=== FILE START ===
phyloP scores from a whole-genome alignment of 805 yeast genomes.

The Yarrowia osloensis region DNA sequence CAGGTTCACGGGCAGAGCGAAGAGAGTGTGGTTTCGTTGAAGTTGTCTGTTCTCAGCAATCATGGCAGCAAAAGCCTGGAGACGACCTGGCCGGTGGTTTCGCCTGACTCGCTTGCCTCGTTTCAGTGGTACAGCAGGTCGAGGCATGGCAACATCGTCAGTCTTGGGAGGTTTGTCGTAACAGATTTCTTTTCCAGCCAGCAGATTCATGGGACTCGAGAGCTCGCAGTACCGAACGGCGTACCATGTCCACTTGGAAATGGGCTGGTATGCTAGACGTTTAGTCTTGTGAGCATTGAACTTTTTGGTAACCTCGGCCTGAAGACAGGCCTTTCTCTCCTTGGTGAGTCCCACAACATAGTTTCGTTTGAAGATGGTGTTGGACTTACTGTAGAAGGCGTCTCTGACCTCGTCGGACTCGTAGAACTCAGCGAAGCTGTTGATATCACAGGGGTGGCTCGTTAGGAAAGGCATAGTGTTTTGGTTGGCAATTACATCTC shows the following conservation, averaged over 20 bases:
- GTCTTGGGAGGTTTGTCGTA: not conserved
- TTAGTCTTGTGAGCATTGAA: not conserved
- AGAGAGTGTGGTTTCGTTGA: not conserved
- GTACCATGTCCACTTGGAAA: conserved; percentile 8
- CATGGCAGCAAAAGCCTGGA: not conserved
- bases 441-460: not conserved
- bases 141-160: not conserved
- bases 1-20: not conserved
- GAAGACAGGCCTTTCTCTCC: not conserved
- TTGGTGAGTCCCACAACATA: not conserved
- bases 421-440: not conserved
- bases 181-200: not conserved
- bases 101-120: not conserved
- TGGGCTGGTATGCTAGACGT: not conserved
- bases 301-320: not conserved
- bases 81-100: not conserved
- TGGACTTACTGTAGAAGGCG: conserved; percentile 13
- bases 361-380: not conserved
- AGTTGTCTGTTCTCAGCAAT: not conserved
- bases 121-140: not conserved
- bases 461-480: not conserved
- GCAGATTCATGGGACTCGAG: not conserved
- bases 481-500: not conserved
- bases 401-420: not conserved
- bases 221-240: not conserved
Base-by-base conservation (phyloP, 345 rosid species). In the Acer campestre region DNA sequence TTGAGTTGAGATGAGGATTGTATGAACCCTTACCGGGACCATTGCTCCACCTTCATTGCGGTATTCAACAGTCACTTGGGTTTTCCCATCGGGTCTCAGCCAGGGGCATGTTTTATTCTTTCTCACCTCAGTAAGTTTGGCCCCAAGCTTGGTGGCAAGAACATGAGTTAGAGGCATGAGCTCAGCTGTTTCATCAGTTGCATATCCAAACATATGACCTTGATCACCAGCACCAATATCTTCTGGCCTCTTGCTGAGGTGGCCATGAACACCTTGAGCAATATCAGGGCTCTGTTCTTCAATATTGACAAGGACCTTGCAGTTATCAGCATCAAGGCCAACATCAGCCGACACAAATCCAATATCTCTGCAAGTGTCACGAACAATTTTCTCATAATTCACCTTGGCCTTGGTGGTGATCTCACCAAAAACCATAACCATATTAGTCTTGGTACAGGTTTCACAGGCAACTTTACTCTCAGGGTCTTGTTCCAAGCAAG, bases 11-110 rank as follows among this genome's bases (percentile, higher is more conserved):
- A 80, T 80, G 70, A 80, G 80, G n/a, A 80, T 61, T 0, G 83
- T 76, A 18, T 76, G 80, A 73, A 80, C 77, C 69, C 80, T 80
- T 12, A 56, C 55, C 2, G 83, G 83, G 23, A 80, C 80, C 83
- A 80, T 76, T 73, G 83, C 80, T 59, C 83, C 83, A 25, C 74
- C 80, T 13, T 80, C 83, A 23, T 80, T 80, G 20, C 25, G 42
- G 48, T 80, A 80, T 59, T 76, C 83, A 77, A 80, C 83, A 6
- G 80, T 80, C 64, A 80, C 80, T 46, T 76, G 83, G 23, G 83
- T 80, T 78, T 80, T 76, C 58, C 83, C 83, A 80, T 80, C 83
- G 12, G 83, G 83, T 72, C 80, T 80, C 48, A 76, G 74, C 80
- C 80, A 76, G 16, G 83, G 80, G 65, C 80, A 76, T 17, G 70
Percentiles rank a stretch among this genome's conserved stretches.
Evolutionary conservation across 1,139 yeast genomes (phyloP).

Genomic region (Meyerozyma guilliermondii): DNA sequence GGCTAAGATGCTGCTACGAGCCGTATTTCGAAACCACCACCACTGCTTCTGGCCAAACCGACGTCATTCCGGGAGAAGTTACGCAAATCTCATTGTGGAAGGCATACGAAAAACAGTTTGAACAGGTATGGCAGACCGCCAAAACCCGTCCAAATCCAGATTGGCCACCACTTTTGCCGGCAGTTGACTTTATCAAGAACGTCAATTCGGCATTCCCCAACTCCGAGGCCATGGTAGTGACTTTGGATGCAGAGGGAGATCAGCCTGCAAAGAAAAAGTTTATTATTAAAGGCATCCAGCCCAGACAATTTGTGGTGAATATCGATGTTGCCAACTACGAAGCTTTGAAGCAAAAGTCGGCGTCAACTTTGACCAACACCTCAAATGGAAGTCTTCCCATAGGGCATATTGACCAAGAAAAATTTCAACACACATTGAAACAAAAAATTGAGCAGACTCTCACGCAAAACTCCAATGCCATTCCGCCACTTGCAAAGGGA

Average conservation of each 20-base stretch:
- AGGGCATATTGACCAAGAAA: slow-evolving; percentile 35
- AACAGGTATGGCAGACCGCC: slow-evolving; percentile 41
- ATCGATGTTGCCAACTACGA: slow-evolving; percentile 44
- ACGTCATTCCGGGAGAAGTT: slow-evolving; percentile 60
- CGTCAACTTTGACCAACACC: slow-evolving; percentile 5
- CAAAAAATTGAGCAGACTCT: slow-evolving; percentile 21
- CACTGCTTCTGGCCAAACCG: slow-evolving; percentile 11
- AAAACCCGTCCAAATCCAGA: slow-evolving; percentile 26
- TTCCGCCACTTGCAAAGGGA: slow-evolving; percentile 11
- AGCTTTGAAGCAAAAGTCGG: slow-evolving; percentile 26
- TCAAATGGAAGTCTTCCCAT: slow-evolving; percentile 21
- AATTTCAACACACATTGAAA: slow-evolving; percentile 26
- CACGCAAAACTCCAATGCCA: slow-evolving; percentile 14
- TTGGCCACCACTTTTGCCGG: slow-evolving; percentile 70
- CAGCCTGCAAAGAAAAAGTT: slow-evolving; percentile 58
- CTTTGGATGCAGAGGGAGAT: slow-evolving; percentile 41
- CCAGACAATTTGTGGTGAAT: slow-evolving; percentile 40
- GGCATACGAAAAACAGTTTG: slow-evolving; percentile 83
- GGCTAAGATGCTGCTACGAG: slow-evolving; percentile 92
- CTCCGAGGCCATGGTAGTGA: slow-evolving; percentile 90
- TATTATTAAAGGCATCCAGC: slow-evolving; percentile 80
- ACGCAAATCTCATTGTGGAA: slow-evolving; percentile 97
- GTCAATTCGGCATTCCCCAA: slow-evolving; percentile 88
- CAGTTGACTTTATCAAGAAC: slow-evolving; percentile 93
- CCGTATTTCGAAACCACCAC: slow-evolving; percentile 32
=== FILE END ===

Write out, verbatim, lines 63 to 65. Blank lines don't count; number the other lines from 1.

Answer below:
- TATTATTAAAGGCATCCAGC: slow-evolving; percentile 80
- ACGCAAATCTCATTGTGGAA: slow-evolving; percentile 97
- GTCAATTCGGCATTCCCCAA: slow-evolving; percentile 88